Tax watchdog group warns of steep cost increases elsewhere
By Guy Page
The recently-passed ‘Inflation Reduction Act’ will help many Vermonters pay for health care, a statement issued by Gov. Phil Scott declared yesterday. However, a tax watchdog organization warns of steep cost increases elsewhere.
Free adult vaccines, low-cost insulin, cap on Medicare drug costs
The Act will cap out-of-pocket drug prescription costs for Vermonters, the administration said. Starting in 2025, Vermonters who are on Medicare – including most of Vermont’s senior citizens over the age of 65 – will not pay more than $2,000 per year for prescription drugs. Beginning in 2023, they will not pay more than $35 per month for insulin, a medication used to treat diabetes.
In addition, Vermonters who are covered by Medicare or Medicaid can receive all recommended adult vaccines for free beginning next year.
Health premium subsidies
Young adults are traditionally the most likely to be uninsured, often due to their risk tolerance and insurance costs. The Vermont Household Health Insurance Survey estimates the number of uninsured Vermonters aged 25-34 fell 10% from fall of 2018 to fall of 2021, resulting, in part, from additional federal dollars reducing the cost of insurance for Vermonters. The Act extends these federal dollars to help eligible Vermonters pay for health insurance premiums through 2025.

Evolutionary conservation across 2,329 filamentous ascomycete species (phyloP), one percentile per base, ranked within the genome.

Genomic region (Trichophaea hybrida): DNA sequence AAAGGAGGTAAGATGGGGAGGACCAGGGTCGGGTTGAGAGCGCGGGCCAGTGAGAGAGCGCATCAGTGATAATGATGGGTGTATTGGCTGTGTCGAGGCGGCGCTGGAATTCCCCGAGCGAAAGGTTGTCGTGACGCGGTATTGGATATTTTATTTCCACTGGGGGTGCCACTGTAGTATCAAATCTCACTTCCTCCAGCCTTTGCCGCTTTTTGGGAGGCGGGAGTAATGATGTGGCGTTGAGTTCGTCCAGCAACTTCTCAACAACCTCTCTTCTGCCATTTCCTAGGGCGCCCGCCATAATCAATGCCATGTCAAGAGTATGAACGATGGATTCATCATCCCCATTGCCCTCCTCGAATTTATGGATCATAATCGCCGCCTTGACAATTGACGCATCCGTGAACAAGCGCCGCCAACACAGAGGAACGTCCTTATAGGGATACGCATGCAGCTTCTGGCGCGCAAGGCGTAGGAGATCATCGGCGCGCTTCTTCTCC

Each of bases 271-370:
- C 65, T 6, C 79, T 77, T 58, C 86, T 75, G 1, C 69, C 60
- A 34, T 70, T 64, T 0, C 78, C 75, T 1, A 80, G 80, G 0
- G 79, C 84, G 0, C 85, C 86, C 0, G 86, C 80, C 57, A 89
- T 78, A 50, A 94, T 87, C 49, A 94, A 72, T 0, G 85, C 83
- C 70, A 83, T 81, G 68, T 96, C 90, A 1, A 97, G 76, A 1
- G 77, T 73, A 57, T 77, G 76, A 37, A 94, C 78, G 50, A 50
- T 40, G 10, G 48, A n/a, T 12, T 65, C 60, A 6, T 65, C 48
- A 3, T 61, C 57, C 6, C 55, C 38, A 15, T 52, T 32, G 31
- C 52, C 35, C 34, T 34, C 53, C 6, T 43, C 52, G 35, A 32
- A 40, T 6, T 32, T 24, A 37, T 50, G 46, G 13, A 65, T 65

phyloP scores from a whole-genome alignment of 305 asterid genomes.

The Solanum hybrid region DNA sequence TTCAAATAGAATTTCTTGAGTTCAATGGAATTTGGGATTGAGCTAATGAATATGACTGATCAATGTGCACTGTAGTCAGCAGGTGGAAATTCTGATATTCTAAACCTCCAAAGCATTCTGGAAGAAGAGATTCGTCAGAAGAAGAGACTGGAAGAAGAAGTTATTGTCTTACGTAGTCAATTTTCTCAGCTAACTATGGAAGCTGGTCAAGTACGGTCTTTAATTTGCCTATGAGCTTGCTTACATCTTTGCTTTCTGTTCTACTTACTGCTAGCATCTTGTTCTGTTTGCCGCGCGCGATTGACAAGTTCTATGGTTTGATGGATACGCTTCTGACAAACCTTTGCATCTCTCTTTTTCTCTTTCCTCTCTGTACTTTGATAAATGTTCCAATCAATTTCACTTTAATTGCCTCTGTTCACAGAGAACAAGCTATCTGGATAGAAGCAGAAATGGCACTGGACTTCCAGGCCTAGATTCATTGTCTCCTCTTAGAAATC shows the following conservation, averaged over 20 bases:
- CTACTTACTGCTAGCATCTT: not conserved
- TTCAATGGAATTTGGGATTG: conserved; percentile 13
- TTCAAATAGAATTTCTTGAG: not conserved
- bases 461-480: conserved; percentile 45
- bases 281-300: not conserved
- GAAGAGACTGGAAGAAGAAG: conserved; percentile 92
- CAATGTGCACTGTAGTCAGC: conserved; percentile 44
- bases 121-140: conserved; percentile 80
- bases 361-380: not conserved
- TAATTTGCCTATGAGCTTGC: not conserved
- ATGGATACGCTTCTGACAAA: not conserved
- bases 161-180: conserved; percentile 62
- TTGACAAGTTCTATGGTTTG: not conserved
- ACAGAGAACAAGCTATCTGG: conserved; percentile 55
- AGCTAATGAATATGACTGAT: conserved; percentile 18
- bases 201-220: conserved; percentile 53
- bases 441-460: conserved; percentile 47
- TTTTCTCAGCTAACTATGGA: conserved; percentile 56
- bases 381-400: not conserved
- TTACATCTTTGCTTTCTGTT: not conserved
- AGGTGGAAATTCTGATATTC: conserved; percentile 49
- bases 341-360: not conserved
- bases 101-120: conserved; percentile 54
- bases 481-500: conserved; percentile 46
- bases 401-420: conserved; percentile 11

Subsidies currently help about 23,550 Vermonters who purchase insurance through Vermont’s health insurance marketplace, Vermont Health Connect. Vermonters saved nearly triple the national average through premium assistance, according to a September 2021 report by the Center for Consumer Information and Insurance Oversight. Vermonters who enrolled in the first year that subsidies were available saw their premiums decrease by $186 per month, or 62%.
The Scott administration statement does not address other aspects about the bill, including taxes levied.
HR 5376, ‘The Inflation Reduction Act of 2022,’ survived 43 roll calls – 39 in the Senate, 4 in the House. Vermont’s Congressional delegation (Sens. Leahy and Sanders, Rep. Welch) all supported it.
The Penn Wharton Budget Model (PWBM) August 12 released updated estimates of the budgetary and macroeconomic effects of HR5376: